perform the full range of sedentary work was impeded by additional limitations. Id.
at 80. In order to determine the extent to which these limitations affected
Plaintiff’s ability to perform unskilled sedentary work, the ALJ obtained testimony
from the vocational expert who concluded that “given all of these factors [Plaintiff]
would have been able to perform the requirements of representative occupations.”
Id. Moreover, the ALJ provided a substantial discussion of the medical record
concerning Plaintiff’s intellectual functioning. Id. at 77-78.
The Court finds that ALJ Weakley did not err by failing to order a separate
consultative examination to assess Plaintiff’s literacy. “An ALJ must order a
consultative evaluation when such an evaluation is necessary to enable the ALJ to
make the disability determination.” Brock v. Chater, 84 F.3d 726, 728 (5th Cir.
1996) (citation omitted); see also Johnson v. Sullivan, 894 F.2d 683, 686 (5th Cir.
1990) (finding that below average intelligence does not qualify as a non-exertional
impairment, such that the ALJ was not required to consult a vocational expert to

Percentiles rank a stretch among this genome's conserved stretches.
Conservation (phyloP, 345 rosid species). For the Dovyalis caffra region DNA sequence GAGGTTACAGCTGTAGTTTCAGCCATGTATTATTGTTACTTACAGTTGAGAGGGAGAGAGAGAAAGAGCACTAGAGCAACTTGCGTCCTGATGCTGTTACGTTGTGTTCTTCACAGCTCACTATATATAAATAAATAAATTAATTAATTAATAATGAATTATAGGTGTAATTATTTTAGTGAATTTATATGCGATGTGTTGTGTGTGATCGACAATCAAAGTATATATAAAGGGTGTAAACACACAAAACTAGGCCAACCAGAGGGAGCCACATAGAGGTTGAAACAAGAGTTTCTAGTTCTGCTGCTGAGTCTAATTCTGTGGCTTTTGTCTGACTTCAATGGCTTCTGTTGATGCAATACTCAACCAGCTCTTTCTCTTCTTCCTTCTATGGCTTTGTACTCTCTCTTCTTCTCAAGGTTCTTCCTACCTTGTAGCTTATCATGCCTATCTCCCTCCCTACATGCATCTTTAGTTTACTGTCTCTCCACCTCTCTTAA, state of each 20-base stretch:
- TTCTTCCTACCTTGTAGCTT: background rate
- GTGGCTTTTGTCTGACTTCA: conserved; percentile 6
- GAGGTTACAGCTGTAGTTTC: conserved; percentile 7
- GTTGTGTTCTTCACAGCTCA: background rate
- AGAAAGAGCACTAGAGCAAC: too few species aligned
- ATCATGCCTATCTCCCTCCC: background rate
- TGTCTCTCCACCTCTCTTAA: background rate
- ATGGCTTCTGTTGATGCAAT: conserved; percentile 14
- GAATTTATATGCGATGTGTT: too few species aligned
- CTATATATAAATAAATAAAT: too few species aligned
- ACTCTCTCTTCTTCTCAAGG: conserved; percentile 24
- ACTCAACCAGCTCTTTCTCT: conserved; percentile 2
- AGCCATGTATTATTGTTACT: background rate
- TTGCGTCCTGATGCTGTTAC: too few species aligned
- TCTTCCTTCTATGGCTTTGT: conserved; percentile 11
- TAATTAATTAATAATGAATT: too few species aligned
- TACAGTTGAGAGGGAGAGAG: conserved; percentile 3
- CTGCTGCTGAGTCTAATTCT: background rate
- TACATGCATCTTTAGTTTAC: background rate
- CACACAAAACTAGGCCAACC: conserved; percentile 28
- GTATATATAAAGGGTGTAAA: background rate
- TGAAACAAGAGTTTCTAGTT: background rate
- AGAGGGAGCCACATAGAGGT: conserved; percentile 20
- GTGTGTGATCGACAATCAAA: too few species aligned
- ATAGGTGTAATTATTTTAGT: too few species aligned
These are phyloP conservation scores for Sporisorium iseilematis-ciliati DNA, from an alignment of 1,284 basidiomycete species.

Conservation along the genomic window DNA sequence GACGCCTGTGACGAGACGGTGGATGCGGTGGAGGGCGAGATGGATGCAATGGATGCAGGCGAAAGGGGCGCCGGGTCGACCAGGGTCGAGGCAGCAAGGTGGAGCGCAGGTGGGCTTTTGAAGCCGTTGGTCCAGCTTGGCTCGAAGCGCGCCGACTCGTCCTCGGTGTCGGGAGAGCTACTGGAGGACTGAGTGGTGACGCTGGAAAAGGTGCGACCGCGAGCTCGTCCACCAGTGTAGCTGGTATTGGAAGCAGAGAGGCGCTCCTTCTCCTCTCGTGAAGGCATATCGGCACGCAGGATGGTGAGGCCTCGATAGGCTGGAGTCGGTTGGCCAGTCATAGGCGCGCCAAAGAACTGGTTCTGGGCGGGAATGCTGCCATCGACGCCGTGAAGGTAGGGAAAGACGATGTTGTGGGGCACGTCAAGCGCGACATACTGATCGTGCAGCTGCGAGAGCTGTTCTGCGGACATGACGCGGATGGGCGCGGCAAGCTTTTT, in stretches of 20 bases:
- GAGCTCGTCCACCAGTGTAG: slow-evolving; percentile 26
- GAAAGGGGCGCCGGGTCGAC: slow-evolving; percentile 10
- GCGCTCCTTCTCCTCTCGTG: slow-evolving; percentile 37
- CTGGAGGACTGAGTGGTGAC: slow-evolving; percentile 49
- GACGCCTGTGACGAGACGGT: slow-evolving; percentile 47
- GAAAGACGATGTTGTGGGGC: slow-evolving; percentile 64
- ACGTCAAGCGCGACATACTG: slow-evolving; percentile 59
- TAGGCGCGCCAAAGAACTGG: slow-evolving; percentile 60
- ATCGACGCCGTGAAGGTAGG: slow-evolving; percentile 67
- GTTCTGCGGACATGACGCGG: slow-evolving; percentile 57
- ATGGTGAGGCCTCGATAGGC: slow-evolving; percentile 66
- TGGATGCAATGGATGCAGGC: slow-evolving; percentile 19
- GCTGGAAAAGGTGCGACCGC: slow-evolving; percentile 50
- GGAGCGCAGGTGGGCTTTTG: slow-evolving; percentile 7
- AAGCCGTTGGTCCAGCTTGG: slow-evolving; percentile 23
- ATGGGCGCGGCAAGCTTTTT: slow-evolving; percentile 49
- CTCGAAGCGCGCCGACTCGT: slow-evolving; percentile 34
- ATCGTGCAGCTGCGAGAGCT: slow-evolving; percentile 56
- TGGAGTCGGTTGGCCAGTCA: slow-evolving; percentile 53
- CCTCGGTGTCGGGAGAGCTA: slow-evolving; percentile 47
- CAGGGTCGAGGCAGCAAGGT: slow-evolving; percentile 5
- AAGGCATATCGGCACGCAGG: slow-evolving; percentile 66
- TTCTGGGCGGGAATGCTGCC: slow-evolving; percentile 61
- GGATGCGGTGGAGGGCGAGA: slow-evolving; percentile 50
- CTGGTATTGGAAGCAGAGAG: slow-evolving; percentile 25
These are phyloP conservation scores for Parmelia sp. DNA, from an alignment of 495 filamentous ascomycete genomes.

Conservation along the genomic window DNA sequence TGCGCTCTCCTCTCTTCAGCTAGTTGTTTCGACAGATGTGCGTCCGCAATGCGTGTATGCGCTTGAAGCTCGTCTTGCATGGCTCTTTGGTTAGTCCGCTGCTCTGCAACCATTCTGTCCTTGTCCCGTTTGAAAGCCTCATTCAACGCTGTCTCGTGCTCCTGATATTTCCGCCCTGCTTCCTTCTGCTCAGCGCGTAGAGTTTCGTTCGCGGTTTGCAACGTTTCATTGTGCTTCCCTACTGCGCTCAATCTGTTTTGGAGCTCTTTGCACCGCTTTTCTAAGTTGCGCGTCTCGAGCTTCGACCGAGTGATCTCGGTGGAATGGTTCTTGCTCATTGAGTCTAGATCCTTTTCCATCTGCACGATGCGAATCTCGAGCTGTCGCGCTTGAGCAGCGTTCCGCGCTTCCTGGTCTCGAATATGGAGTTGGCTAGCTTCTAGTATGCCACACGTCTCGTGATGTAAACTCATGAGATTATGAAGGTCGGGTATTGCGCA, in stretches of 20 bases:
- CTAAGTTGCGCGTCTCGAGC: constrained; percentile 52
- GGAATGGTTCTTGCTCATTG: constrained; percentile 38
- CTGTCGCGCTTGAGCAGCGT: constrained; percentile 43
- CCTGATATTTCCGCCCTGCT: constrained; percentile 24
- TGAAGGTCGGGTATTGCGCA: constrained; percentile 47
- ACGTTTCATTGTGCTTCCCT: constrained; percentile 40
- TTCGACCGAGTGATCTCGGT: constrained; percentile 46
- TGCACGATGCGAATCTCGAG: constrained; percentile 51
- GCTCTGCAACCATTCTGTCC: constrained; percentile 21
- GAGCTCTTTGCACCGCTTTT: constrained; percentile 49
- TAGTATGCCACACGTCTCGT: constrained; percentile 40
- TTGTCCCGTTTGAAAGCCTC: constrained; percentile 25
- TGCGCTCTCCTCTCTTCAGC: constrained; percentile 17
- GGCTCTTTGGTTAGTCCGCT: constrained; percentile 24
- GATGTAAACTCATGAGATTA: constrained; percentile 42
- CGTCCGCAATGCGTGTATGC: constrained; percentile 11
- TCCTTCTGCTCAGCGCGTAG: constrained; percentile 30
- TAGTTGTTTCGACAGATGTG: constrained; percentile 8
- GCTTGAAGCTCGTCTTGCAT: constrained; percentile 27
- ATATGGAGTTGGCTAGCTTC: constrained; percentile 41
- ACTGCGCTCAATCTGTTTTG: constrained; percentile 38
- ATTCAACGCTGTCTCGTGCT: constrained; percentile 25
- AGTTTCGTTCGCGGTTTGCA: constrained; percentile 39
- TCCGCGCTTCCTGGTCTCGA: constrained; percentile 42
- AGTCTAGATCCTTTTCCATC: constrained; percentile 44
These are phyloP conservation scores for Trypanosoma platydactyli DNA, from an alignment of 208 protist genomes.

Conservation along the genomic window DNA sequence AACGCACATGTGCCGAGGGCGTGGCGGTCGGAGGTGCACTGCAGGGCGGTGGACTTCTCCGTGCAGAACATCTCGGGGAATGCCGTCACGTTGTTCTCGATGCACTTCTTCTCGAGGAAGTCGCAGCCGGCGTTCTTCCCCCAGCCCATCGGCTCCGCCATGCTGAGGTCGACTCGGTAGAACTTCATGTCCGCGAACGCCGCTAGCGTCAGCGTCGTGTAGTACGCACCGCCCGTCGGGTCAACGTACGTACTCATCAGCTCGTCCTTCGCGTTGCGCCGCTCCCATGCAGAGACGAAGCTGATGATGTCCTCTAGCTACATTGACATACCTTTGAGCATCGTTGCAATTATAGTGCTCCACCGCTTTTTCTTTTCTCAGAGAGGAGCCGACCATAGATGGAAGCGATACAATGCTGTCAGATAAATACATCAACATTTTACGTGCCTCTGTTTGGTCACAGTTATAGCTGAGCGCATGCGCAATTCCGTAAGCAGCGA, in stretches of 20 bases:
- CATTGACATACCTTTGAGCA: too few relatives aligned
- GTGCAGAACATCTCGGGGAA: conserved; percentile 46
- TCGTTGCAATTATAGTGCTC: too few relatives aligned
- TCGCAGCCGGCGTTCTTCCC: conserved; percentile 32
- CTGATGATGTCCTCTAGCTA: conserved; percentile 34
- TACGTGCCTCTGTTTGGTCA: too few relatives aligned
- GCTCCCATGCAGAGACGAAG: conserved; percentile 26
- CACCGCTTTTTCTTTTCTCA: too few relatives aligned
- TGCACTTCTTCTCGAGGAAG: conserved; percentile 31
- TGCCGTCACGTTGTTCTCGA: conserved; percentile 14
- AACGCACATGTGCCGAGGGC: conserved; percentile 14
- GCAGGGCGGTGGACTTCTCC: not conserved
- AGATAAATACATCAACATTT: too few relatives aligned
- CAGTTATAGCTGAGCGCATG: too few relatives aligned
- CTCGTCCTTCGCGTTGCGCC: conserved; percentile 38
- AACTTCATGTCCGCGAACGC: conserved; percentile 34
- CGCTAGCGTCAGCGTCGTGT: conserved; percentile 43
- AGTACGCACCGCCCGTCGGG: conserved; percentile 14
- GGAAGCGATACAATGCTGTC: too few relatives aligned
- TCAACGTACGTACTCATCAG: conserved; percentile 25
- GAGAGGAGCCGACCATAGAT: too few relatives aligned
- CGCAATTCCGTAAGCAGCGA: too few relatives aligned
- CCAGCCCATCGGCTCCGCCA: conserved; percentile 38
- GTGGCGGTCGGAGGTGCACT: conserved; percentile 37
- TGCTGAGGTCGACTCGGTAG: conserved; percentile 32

make a disability determination). Based on the ALJ’s consideration of testimony
from the vocational expert as well as a consultative psychological examination, the
Court is persuaded that the ALJ satisfied his duty to fully develop the record
regarding Plaintiff’s intellectual functioning. See R.  at 78-79.
Although the ALJ was not required to make a finding as to whether Plaintiff
is illiterate or not, the Court notes that the record contradicts Plaintiff’s assertion
that he is illiterate, as defined by 20 C.F.R. § 404.1564. It is undisputed that
Plaintiff graduated from high school, is able to drive, and was employed for over two
decades. R.  at 75; see also Pena v. Astrue, 271 F. App’x 382, 384 (5th Cir. 2008)
(affirming finding that the plaintiff was functionally literate when he read at a first
grade level, passed the sixth grade, could “read and write ‘a little bit’ but not well,
and . . . had difficulty with reading comprehension”).
Furthermore, Plaintiff has failed to point to any medical opinion in the record
that his illiteracy or low intellectual functioning renders him unable to engage in